There were 57 hotels and boarding houses, dozens of theaters, saloons and gambling halls in the town known as the Queen City of Oildom. One of its newest residents was Kate LaCount (or LeCount), a woman who was rumored to have been “a kept woman” in Washington D.C. where she was quite popular with congressmen.
“No newcomer, not even a Harvard boy, would have ever mistaken French Kate (a nickname supposedly reflecting Kate’s love-making in the French style… [that] could make even a teamster blush) for a deaconess,” wrote author Hildegarde Dolson. “She had a haughty Romanesque nose, full pouty lips, a bosom made for cleavage and a voice like a sliding trombone. A woman with a voluptuous figure whose sole reason for beautification was to attract paying customers.”
Dolson added, “She was a double-barrelled version of the nursery rhyme: ‘And when she was bad, she was horrid!’”
Pithole, a center of oil frenzy, drew hundreds of Civil War veterans north to seek their fortunes. At its peak, there were some 400 prostitutes, thousands of young Irish immigrant veterans who were working as teamsters, and scores of shop owners.
Kate was working as a call girl at Madam Venton’s Dance House in Pithole in 1866 when she met Ben Hogan who had been hired as manager. Hogan’s background included ship cabin boy, pugilist, cardshark, blockade runner and spy in the Civil War, pirate, and more. In the war, Hogan was rumored to have volunteered numerous times to receive a $600-per-enlistment fee and also to have served as a Confederate spy. He was arrested and sentenced to execution for crimes against the government but was supposedly pardoned by President Lincoln.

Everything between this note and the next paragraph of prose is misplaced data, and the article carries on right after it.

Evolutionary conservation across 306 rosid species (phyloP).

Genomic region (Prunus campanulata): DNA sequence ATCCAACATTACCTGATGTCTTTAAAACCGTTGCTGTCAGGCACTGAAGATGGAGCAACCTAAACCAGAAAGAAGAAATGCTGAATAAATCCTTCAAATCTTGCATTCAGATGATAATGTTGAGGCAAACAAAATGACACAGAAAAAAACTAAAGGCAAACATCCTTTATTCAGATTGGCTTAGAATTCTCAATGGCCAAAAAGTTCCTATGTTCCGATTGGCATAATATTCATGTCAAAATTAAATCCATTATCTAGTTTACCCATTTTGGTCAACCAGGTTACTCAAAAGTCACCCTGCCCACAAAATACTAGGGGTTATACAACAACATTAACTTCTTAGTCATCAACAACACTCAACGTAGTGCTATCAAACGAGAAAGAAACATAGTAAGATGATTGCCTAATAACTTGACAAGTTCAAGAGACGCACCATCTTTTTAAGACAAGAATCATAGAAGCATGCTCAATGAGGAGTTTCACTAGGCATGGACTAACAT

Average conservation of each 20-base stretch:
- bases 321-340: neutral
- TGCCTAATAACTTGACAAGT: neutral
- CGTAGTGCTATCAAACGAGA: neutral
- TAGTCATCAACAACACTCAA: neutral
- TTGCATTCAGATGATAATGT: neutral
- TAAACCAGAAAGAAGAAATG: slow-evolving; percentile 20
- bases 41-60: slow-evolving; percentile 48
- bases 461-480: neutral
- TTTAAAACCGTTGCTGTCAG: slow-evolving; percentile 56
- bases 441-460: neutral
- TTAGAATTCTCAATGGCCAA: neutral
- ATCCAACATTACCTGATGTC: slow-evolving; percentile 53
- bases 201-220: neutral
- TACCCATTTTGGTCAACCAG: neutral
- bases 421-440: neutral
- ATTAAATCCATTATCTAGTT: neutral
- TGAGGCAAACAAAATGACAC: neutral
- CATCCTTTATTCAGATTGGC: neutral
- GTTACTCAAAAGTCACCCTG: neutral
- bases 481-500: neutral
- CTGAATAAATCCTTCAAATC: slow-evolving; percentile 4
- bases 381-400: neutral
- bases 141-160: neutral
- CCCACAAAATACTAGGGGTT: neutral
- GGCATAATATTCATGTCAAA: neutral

Kate and Ben, who described himself as “the wickedest man in the world”, set up a partnership and opened up Hogan’s Dance Hall on First Street between Holmden and Brown Streets. It was reported to feature 15 girls who could “converse in six languages.”
Their ill-gotten gains included admission fees paid by those wanting to see Hogan do strength or boxing exhibitions, crooked card games, blackmail of prominent area residents who had frequented the hall, and more.
In April 1866, Kate was arrested in Pithole for running a bawdy house and selling liquor without a license. A grand jury in Franklin indicted her on both counts but the case never went to trial. At that, Kate and Ben relocated to a large building in the woods above Eagle Rock on the Allegheny River. They opened a small gambling hall and brothel there called the Hunky Dory. Soon, though, they moved again to the town of Babylon, a settlement of former Pithole residents near Tidioute.
A late August 1866 advertisement featured “naked girls competing in foot races” supervised by Kate.